Finally, we need to know which treatments are best for preventing progression to more destructive disease. These Dutch authors previously presented data from the PROMPT (Probable Rheumatoid Arthritis: Methotrexate versus Placebo Treatment) trial, which suggested that treatment with methotrexate in early UA can delay progression to overt RA.[5] The PROMPT results are interesting, but we need more data before knowing which patients with early UA would need which drug -- hydroxychloroquine vs methotrexate vs combination therapy, or perhaps a biologic agent.

Regardless of these issues, the study authors have made a valuable contribution to helping us understand which patients with early UA (undifferentiated arthritis) may be at risk for more persistent disease in the future. We should watch for future contributions from this group with regard to the difficult issue of evaluation and treatment of early UA.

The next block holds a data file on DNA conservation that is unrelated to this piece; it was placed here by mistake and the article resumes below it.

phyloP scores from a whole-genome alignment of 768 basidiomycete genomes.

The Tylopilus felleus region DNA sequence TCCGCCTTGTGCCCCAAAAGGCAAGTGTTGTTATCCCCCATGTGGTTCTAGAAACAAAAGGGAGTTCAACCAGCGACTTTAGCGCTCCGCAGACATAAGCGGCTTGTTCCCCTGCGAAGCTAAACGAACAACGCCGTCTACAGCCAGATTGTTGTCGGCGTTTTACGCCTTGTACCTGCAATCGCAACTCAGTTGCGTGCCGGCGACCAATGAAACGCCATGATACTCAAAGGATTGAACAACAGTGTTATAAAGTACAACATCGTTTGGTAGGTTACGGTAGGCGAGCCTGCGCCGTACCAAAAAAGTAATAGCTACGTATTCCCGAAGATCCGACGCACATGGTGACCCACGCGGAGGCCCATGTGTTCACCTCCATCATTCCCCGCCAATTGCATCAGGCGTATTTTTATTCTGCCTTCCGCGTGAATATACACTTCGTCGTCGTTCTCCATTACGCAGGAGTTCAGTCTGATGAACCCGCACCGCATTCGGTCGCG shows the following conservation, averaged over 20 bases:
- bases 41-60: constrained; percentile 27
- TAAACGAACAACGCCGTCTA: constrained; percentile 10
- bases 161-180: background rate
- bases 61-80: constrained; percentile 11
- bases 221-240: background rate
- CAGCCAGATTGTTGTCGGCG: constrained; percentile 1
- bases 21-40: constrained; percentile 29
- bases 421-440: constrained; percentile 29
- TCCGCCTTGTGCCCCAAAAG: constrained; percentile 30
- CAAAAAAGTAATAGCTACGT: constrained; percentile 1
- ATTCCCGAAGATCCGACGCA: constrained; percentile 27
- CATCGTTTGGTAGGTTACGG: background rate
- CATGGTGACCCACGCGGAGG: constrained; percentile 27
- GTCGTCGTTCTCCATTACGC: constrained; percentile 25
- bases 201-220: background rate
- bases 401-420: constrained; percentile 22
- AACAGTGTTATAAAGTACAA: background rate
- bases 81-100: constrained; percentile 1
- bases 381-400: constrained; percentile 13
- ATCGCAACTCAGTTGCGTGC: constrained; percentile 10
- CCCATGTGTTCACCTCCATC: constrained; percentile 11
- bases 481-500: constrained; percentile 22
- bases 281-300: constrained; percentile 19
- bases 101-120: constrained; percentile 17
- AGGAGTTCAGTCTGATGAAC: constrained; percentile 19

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More news about Rheumatoid Arthritis:


Simponi (golimumab), a monthly treatment for adults with moderate-to-severe RHEUMATOID ARTHRITIS, as well as psoriatic arthritis and ankylosing spondylitis, has been approved by the FDA.

"Today's approval provides another treatment option for patients with these three debilitating disorders," says Bob Rappaport, MD, director of the division of anesthesia, analgesia, and rheumatology products in the FDA's Center for Drug Evaluation and Research, in a news release. "And the steps we're taking to minimize the risks will give patients the same level of safety protection required for other drugs in its class."